Another useful book is Archibald Alexander’s A Brief Compendium of Bible Truth. Alexander was one of the first professors at Princeton Theological Seminary and, though written in the nineteenth century, his presentation is clear and accessible.
For those in Reformed churches, the classic confessions and catechisms also provide a solid foundation for the beginning reader. My recommendation would be to start with the Westminster Shorter Catechism which is available online in both its original form and in modern English. From there, the reader can move to the Heidelberg Catechism, the Westminster Confession and Larger Catechism, the Belgic Confession, and the Canons of Dort. Commentaries are available on all these documents. The Westminster documents were written in the middle of the seventeenth century to provide a standard for the Church of England, though the Church of England never adopted them. The Belgic Confession was written in the sixteenth century for the churches in the Netherlands. The Heidelberg Catechism was another sixteenth-century document from the German Reformed churches. The Canons of Dort came out of the disputes over the teachings of Jacob Arminius in the early seventeenth century. These resources are all available online.
The person who studies these is well-equipped to move on to more substantial reading regarding both the Bible and systematic theology.
Saturday, March 03, 2018
Most pastors realize in seminary that they have gotten themselves into a profession that requires reading. Whether they read much before seminary, the class requirements force them to read a great deal. This is especially true for Presbyterian and Reformed pastors, as these churches have always put a high value on an educated clergy. By the time they finish seminary, they have gotten used to reading demanding material—academic biblical studies, systematic theology, church history. It is easy, then, to forget that at one time they really struggled with that material.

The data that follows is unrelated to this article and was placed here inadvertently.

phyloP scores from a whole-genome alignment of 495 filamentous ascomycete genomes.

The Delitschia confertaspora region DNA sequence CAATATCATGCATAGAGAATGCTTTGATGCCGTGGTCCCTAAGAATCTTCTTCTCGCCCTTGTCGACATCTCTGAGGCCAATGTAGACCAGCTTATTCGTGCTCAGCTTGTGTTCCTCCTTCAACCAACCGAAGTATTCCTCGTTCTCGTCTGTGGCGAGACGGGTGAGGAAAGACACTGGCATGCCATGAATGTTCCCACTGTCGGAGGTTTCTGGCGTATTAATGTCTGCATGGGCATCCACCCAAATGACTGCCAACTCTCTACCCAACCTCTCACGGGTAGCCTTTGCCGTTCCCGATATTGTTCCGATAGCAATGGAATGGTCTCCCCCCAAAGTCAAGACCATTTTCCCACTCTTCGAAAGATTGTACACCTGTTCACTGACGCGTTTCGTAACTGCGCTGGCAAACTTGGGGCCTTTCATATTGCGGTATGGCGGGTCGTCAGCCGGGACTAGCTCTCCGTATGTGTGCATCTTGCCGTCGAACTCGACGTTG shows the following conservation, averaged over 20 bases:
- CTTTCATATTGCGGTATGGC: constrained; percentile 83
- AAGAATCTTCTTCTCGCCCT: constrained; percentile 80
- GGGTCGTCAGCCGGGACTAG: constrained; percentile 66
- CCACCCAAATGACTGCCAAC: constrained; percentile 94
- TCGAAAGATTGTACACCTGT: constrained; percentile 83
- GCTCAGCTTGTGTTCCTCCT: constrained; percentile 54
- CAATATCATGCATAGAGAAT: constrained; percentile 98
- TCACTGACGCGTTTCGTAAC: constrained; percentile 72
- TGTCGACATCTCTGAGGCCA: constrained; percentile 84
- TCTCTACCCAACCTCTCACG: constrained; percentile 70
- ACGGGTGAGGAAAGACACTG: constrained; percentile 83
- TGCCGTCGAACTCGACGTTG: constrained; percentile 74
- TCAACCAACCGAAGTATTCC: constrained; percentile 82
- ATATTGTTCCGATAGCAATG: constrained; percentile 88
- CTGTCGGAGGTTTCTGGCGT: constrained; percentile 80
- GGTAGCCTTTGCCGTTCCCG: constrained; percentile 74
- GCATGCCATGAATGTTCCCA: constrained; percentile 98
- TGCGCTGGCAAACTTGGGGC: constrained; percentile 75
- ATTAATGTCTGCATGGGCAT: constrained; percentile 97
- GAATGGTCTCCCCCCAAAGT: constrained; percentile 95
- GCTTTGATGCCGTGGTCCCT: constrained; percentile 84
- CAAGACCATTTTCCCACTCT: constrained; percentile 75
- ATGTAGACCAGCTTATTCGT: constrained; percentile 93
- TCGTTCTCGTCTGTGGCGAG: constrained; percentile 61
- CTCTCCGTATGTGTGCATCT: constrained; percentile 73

I have been a voracious reader since I learned to read. But until I got to college, I didn’t read anything that made any demands on me as a reader. Then my first class in college was a philosophy class. I passed the class, but I’m pretty sure I understood no more than about ten percent of what I read for that class. After I was converted, I read the Bible a lot, but I didn’t read a great deal of Christian literature. I did read Watchman Nee’s The Normal Christian Life and Sit, Walk, Stand (both perfectionist standards back in the day), but I remember almost nothing else of what Christian literature I read. I read C. S. Lewis’s Mere Christianity, which seemed to me to be heavy reading. I also read another work by Lewis, either the Problem of Pain or Miracles, I’m not sure which. I think I finished the book but found it a very difficult slog. Then I read his Pilgrim’s Regress, which I didn’t understand at all.
After seminary, I have gone back and revisited some of those books and didn’t find them difficult. But by then, I had read enough difficult theology that I had the context and the foundational understanding to read Lewis with ease. I think something like this happens with most pastors. They have gotten used to reading difficult material, so they tend to think that everyone ought to be able to read it.
I may be entirely wrong about this, but I think most people who can read don’t read. And most people who read don’t read anything that makes demands on them as a reader. They read what is comfortable for them. Pastors need to keep this in mind when they recommend books for people in their congregations. The fact that a given book is not difficult for you does not mean that it won’t be difficult for them. There’s a reason that most of the books on sale in a Christian bookstore are theologically substandard. They are written by people who have a substandard theological training, but they are also written for people who don’t know much theology. These authors may have bad theology, but they know their audience and they write to their audience
It’s something to keep in mind when recommending books for people in your congregation. Ask yourself if the person will not only willingly read the book but also understand it. If you have visited the person’s home, you should have a good idea of what they read (or whether they read). You should also keep a list of less demanding, more accessible, sound Christian books. Avoid recommending the fat books with small print, unless you know that is what the person reads. Avoid reprints of the Puritans. There’s nothing wrong with the Puritans—a lot of good stuff there. But most modern Americans would not be able to work through Puritan works without a lot of help. The Banner of Truth Puritan Paperbacks are about the most accessible Puritan works available. As a pastor, you are a shepherd. You want to feed your sheep good food, but it had better be food that they’re willing and able to eat.